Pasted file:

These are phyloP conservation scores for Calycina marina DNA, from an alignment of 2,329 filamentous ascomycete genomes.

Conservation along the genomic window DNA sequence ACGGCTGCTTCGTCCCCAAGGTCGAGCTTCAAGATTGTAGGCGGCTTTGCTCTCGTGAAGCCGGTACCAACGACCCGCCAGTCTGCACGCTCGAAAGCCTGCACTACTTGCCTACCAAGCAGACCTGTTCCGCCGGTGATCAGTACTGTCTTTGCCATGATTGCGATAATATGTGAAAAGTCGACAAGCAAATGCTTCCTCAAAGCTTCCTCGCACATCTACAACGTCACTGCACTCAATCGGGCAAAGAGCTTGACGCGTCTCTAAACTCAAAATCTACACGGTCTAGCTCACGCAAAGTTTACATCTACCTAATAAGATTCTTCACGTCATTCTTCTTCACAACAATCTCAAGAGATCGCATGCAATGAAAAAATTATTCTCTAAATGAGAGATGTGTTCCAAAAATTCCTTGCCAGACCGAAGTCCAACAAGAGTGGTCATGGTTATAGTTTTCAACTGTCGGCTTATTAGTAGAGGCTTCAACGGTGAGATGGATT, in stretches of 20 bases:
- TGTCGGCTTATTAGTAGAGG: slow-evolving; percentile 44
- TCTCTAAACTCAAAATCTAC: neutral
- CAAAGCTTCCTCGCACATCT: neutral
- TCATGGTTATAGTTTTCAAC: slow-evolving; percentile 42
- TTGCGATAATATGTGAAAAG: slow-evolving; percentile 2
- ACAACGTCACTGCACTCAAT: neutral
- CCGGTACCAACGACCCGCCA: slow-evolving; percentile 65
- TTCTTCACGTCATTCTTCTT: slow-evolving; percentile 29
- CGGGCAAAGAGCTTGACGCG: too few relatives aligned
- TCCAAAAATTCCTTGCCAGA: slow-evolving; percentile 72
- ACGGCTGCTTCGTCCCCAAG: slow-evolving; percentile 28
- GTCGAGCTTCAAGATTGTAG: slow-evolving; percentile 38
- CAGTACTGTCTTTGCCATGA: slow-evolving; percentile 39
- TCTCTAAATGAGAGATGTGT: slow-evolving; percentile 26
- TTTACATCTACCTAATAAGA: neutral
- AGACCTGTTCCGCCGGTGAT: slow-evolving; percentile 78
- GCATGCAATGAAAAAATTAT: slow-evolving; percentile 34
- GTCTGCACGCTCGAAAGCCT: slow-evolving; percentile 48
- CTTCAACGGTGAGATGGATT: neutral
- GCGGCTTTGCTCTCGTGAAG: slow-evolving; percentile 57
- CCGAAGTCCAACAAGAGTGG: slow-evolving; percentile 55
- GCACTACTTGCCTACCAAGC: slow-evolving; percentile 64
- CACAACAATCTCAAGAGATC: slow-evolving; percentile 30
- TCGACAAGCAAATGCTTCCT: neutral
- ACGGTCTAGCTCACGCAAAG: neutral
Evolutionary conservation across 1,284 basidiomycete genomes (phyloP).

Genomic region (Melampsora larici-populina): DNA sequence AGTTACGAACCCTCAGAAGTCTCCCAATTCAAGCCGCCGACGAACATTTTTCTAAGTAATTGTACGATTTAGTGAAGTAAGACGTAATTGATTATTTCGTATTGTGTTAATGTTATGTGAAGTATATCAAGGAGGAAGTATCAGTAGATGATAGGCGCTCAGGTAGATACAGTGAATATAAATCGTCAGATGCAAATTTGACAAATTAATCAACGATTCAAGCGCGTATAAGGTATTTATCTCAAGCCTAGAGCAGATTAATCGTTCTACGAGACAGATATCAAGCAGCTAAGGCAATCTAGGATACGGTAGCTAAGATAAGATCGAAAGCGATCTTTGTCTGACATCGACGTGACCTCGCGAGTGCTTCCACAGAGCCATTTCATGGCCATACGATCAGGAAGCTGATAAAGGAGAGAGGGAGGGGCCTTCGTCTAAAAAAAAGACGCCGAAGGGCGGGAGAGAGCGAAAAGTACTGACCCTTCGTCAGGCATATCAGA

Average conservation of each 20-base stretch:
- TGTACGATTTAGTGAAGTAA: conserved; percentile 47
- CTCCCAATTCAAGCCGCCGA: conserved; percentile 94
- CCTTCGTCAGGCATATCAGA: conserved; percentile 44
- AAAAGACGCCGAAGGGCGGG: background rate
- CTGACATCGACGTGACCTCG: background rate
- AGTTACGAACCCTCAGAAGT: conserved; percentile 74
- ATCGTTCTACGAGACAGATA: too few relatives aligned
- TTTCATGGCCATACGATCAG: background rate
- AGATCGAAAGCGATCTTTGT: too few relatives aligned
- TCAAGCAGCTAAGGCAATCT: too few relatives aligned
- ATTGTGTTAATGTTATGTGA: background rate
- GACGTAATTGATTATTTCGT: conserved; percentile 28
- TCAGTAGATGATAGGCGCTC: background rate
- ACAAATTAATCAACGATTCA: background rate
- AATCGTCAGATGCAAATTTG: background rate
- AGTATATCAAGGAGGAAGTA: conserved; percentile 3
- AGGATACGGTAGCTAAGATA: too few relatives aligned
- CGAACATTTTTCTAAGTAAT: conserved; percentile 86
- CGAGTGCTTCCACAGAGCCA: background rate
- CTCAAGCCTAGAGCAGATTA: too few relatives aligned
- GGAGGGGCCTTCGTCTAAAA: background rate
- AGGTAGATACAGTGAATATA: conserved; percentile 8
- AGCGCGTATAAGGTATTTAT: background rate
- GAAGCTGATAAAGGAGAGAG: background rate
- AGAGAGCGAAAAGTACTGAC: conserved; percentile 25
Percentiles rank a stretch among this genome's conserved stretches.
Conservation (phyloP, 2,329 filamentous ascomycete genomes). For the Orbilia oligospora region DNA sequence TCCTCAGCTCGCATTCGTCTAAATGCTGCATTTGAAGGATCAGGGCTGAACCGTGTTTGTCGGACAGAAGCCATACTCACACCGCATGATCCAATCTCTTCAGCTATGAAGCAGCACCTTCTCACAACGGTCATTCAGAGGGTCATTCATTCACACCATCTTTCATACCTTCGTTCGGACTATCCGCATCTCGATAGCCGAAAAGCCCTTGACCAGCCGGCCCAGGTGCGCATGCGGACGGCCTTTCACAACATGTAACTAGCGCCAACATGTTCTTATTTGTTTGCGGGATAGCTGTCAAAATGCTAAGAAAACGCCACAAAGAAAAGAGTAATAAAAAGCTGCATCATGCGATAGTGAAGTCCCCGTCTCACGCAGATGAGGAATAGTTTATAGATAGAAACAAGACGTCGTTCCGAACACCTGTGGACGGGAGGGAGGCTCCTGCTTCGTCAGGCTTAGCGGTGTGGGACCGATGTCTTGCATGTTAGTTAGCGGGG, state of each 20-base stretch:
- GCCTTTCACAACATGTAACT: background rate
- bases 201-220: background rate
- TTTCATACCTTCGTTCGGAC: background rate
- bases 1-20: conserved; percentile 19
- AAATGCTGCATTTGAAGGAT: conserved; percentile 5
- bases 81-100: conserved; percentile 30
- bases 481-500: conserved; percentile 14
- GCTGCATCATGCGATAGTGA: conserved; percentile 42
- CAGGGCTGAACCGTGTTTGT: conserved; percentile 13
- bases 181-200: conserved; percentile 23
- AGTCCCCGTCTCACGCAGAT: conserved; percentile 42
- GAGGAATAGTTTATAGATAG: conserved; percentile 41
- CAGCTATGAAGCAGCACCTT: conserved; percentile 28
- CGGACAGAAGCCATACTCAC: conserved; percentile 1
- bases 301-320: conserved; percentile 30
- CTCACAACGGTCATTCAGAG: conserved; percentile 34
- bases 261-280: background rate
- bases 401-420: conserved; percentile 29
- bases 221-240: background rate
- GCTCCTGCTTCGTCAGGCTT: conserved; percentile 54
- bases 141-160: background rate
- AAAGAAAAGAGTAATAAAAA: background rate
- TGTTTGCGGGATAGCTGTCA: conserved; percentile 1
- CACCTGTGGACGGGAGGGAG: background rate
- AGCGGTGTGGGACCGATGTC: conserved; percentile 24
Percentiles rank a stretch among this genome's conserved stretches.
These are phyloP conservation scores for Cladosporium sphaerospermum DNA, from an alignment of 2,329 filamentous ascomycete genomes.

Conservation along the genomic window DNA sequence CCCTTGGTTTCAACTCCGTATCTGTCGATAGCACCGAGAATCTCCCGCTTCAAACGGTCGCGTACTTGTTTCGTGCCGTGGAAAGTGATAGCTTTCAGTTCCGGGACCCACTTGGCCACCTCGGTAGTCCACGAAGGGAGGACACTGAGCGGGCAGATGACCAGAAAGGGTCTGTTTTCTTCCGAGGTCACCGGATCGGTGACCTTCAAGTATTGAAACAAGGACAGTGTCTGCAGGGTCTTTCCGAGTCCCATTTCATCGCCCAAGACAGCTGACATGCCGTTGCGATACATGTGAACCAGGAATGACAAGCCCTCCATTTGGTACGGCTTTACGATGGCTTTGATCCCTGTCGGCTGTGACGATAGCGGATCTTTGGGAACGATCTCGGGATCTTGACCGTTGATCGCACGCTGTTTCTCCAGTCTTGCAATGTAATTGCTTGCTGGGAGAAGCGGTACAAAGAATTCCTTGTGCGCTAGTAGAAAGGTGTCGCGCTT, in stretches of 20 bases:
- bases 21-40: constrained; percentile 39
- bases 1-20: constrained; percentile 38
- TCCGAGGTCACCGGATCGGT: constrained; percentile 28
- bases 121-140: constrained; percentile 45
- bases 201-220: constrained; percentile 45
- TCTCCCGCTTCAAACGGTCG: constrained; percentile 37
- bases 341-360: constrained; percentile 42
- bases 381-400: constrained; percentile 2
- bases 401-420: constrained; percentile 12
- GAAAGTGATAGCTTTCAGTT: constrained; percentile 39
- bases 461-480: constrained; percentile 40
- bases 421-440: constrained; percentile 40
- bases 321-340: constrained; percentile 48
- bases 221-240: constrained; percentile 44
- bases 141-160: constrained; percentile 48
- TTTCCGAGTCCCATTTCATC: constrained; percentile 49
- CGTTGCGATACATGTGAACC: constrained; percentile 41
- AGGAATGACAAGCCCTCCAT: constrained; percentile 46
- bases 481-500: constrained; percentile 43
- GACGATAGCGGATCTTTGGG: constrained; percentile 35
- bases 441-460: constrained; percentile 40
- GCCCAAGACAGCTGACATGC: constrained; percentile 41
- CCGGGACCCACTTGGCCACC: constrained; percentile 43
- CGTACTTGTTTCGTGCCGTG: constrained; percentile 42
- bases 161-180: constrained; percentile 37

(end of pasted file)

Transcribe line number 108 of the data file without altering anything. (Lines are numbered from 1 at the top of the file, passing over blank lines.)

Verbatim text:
- CCGGGACCCACTTGGCCACC: constrained; percentile 43